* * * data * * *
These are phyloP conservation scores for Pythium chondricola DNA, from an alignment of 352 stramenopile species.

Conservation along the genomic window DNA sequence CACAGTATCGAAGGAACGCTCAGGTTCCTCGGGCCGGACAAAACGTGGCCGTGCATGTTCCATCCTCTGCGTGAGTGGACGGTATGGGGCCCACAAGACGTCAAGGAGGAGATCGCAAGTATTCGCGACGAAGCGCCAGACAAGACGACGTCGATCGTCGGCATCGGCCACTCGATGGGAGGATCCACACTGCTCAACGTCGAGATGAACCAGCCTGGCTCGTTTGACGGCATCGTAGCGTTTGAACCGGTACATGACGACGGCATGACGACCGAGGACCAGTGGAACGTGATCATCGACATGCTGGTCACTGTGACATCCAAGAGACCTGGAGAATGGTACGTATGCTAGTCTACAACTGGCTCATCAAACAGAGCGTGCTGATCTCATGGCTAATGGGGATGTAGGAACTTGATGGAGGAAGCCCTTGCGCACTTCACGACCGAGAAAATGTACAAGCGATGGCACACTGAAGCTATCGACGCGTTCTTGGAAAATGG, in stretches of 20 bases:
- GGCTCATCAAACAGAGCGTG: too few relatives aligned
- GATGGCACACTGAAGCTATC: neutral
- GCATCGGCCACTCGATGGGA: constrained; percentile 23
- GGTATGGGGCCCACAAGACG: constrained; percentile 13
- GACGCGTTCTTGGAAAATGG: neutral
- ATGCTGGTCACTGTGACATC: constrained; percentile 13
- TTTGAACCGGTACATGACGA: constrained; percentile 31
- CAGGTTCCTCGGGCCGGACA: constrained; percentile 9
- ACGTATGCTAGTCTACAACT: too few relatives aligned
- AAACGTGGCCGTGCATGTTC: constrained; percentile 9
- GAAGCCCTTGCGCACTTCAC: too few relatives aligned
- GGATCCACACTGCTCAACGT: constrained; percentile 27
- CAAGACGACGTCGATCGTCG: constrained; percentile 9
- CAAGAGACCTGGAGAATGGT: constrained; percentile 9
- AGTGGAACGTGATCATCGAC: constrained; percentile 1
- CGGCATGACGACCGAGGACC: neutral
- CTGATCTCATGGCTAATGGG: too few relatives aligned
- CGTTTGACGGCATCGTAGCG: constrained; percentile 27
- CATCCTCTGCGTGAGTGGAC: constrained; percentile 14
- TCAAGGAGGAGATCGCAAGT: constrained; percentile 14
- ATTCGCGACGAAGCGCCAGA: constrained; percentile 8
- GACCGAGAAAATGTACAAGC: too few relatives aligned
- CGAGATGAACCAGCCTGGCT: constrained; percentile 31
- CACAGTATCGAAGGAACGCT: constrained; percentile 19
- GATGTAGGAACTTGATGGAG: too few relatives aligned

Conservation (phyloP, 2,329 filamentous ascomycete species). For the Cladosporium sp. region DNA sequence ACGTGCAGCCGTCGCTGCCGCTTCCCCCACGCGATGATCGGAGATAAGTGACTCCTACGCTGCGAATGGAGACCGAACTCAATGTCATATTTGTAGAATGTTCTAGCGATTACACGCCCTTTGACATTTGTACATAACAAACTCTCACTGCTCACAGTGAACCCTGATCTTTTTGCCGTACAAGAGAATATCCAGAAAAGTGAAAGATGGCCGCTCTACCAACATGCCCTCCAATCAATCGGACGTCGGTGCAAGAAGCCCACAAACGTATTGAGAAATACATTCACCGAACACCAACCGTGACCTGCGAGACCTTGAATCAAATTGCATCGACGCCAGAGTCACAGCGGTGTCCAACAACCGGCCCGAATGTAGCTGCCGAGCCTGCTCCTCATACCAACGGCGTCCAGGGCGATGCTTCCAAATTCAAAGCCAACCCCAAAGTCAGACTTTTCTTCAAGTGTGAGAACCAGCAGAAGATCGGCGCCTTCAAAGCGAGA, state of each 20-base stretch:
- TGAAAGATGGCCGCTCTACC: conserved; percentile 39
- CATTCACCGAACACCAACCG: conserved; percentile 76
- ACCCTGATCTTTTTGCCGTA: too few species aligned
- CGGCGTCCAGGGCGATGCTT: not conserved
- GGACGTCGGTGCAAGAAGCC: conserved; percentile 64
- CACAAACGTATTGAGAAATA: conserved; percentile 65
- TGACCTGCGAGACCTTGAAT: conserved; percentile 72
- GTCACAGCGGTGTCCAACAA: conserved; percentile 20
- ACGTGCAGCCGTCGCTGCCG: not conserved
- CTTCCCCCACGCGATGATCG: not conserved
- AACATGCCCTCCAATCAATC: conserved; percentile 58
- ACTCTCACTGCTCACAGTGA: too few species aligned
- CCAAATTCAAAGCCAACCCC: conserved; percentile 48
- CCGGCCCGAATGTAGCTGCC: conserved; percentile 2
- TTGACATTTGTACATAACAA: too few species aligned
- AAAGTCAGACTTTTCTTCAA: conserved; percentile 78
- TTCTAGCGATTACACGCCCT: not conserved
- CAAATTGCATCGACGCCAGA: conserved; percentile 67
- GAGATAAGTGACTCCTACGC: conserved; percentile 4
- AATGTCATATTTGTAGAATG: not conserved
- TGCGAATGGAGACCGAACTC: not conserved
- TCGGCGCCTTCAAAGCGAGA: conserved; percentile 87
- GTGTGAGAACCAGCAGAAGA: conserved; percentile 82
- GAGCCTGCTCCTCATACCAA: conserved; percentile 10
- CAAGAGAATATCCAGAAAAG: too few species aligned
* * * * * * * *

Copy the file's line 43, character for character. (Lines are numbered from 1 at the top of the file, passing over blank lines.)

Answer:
- TTGACATTTGTACATAACAA: too few species aligned